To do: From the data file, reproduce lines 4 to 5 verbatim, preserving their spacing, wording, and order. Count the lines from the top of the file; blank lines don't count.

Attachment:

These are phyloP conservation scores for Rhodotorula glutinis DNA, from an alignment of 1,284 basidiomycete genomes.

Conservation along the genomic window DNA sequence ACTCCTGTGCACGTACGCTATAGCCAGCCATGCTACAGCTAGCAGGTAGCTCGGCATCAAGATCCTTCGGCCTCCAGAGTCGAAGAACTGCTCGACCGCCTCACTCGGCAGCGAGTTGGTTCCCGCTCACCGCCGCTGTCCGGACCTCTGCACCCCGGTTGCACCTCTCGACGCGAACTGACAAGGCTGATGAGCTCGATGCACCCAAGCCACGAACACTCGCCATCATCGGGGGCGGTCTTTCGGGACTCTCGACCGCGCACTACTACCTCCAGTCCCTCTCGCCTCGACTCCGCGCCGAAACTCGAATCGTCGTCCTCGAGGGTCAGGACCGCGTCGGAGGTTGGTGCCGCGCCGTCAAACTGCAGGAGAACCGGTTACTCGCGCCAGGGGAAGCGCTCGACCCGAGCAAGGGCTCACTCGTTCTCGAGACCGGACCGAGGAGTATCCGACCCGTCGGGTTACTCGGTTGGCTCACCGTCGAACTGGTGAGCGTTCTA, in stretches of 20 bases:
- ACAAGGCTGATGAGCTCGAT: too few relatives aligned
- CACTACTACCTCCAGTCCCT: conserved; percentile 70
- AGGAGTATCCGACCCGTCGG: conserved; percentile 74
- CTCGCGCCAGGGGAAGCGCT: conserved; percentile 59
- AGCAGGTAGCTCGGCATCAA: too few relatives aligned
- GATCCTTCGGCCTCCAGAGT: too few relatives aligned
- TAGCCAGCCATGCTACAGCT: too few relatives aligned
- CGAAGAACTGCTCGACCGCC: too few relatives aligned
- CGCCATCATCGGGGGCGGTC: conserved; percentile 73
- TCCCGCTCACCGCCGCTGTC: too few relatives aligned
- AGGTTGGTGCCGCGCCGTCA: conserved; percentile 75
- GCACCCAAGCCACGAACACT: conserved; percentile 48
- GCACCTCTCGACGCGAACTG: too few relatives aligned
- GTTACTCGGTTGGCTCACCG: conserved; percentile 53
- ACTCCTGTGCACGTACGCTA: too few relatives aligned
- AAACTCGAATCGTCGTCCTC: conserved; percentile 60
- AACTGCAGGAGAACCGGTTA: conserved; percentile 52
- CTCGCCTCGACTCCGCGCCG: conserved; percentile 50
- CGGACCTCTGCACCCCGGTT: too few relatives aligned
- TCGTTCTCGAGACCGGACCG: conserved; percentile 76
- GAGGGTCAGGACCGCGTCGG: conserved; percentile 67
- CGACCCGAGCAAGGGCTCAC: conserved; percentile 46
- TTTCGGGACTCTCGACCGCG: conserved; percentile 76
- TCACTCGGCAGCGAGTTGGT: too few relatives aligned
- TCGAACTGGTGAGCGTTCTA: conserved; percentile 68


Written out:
- CACTACTACCTCCAGTCCCT: conserved; percentile 70
- AGGAGTATCCGACCCGTCGG: conserved; percentile 74